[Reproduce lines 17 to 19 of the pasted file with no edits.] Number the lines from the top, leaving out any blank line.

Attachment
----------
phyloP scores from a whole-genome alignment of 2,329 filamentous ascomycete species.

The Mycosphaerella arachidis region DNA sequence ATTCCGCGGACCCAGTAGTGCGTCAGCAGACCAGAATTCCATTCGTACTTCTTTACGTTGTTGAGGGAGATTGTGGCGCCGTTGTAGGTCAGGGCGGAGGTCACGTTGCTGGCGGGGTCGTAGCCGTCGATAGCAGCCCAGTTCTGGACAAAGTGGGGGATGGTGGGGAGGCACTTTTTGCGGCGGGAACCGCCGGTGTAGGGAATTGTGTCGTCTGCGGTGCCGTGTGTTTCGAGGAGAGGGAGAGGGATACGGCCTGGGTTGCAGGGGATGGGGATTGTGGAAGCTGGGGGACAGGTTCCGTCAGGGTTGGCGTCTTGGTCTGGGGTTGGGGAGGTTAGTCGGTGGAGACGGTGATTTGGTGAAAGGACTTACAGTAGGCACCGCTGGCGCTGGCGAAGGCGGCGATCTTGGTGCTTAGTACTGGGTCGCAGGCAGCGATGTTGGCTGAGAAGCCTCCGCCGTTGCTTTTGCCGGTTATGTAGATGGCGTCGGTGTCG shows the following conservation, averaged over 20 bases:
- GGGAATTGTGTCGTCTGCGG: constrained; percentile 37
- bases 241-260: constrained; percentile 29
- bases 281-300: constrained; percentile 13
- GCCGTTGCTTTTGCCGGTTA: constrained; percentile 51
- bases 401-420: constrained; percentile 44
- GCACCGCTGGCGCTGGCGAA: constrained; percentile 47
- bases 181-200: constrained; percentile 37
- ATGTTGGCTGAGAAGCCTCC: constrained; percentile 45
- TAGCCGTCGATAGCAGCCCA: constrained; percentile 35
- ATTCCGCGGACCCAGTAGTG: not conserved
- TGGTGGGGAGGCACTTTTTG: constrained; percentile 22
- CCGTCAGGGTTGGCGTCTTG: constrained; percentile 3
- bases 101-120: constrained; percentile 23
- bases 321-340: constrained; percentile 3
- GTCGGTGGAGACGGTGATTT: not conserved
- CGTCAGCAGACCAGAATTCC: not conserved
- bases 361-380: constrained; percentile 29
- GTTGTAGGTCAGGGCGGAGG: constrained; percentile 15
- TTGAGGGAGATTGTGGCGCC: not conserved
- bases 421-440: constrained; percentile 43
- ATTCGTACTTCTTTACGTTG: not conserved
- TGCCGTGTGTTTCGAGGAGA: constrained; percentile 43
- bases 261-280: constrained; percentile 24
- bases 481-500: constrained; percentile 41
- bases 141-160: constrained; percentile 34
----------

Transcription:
- GTCGGTGGAGACGGTGATTT: not conserved
- CGTCAGCAGACCAGAATTCC: not conserved
- bases 361-380: constrained; percentile 29